>> params = nxParamGet('Simplex');
>> params = nxParamSet(params,'cbackname','callback');
>> params = nxParamSet(params,'cbackfreq',1);
>> params = nxParamSet(params,'verbose',1);

We are now ready to start the optimization. We do that from the Matlab command line:

>> [x,f,c,results] = nxOptim('objfnc',X0,LB,UB,params);

matlab_01_8
The verbose flag set to 1 will allow to print out running messages as the optimization progress.



matlab_01_9
The function returns when the optimization is completed however the callback function will create and update a Matlab plot to display the objective function and the Simplex radius as a function of the iterations as shown on the right.

Last, we should release Nexus resources (and licenses). To do that we call the nxRelease() API function.

>> nxRelease();

>> back to top

Conclusive Remarks

In this post I showed you how to call (embed) Nexus from within Matlab and how to use default optimization settings to perform the minimization of the so-called Rosembrok function in the 2D domain.
Using the default settings, the Simplex method (a modified version of the Nelder-Mead algorithm) of Nexus returns in 28 iterations with:

x = 0.9970 0.9936, f = 2.0685e-05

which is inline with the default tolerance on the Objective function set at 1.0e-4. More accurate results can be achieved changing the default convergence settings via calls to nxParamSet(…). As an example, by setting the followings:

>> params = nxParamSet(params,'objTol',1e-9);
>> params = nxParamSet(params,'varTol',1e-10);

and relaunching the optimization search, the Simplex method reaches convergence after 37 iterations at:

x = 1.0000 1.000, f = 3.7706e-010

Installing the Toolbox


matlab_01_1
If not already installed, first step is to install the Toolbox. From the Nexus main menu: Help=>Install New Software. If not already installer (i.e. if visible on the list) select the Matlab Toolbox from the iChrome Nexus: Tools list as shown on the right. The installer will prepare Nexus to run embedded from Matlab and will copy the toolbox installer within the \tools\matlab folder of your main Nexus installation. You should then go within that folder and launch the installer for Matlab (i.e. iChrome_nx2Matlab.exe).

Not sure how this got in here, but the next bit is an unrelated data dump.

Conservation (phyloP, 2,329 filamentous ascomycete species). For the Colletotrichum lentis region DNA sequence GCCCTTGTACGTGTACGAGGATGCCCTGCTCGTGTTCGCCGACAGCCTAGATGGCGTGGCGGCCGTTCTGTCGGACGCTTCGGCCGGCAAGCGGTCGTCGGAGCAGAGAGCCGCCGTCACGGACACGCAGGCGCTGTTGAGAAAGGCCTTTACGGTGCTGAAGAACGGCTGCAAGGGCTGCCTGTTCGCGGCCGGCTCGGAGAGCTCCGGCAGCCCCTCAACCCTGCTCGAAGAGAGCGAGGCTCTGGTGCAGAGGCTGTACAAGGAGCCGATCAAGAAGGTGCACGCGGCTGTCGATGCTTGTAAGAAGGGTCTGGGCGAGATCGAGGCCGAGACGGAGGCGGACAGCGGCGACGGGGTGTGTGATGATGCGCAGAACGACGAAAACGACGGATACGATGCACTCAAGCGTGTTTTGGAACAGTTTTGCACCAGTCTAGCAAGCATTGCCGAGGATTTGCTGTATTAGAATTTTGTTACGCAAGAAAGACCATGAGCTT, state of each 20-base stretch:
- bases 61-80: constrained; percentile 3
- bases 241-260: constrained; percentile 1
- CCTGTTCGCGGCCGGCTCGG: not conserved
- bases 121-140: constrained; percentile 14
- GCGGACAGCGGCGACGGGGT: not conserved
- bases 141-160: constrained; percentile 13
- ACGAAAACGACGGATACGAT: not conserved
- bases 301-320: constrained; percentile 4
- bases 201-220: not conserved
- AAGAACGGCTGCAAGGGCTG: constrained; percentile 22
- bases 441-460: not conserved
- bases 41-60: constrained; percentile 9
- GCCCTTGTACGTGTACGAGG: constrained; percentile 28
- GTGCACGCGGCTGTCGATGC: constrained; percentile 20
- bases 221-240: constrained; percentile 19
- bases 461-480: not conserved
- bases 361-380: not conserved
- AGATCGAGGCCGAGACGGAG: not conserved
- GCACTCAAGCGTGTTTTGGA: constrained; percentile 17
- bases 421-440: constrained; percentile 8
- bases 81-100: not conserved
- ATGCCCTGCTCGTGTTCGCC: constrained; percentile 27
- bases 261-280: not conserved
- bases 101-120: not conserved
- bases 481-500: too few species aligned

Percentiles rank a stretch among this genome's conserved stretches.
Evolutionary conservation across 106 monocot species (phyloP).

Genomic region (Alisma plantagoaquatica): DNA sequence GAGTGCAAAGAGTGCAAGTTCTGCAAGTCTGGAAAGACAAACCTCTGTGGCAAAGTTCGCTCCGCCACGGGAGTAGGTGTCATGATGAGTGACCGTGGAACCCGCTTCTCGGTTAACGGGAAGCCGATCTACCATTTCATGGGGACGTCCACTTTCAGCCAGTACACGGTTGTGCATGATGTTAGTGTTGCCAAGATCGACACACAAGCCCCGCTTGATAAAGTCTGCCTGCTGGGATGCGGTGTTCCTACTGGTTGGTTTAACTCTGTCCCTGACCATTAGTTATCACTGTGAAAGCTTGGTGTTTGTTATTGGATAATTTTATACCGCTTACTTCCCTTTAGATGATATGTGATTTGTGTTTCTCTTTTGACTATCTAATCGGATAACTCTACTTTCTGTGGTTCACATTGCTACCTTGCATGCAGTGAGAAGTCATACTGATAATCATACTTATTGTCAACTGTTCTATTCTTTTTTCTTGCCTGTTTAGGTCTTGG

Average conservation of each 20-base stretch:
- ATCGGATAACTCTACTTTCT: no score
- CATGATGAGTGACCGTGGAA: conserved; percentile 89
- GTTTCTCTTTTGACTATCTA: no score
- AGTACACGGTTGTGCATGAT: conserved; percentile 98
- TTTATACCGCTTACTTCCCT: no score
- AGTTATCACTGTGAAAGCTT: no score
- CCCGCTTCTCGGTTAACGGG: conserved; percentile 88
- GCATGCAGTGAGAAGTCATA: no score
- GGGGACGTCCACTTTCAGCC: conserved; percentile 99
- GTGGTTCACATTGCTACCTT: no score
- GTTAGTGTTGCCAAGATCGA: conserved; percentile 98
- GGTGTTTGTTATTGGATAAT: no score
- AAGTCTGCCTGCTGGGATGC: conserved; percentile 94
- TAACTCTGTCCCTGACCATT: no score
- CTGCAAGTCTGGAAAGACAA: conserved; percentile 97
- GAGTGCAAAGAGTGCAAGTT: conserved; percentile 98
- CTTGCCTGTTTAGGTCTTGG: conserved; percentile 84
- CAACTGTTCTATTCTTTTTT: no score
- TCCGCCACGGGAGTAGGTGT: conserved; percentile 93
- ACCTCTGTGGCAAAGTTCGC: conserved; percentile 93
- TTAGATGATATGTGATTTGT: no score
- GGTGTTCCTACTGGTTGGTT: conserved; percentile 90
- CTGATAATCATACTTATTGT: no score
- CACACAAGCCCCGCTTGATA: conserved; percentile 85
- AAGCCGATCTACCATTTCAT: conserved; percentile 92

matlab_01_2
The installer will guide you through the installation process of the Toolbox.


matlab_01_3
Make sure to provide the right path for both Nexus and the Matlab versions you wish the toolbox to work with. Please be aware the Nexus and Matlab installation shall use the same architecture, this means that you need the 32bit installation of Nexus if you wish to use the toolbox under Matlab 32bit. Similarly, you need a 64bit installation of Nexus if you use the toolbox under Matlab 64bit.


matlab_01_4
To make Nexus and the toolbox working together, you should also make sure that environment variable NEXUS_PATH is set correctly and added to the system PATH. This is done by the toolbox installer if flag Configure System path for Matlab to locate Nexus is selected.

>> back to top

Configuring the Toolbox

Once properly installer, you can check if the toolbox is working by calling one of the following Nexus API functions from within Matlab:

>> nxGetVersion();
>> nxGetBuildId();

The first return the current version of Nexus used by the toolbox, the second an iChrome identifier for the installed build of the Nexus libraries – which if you like can be read as your actual micro-version.


If both version and build code are returned without errors, the toolbox has been successfully installed and correctly linked to the Nexus kernel. A final step is required to make sure you can use the plugin. From within the Matlab Command Windows:

>> nxStartupSetup();

You will be asked for default configuration and the setup utility will configure the toobox to its defaults. You can find more details on how to personalize and re-configure the toolbox in the user manuals.



matlab_01_6

>> back to top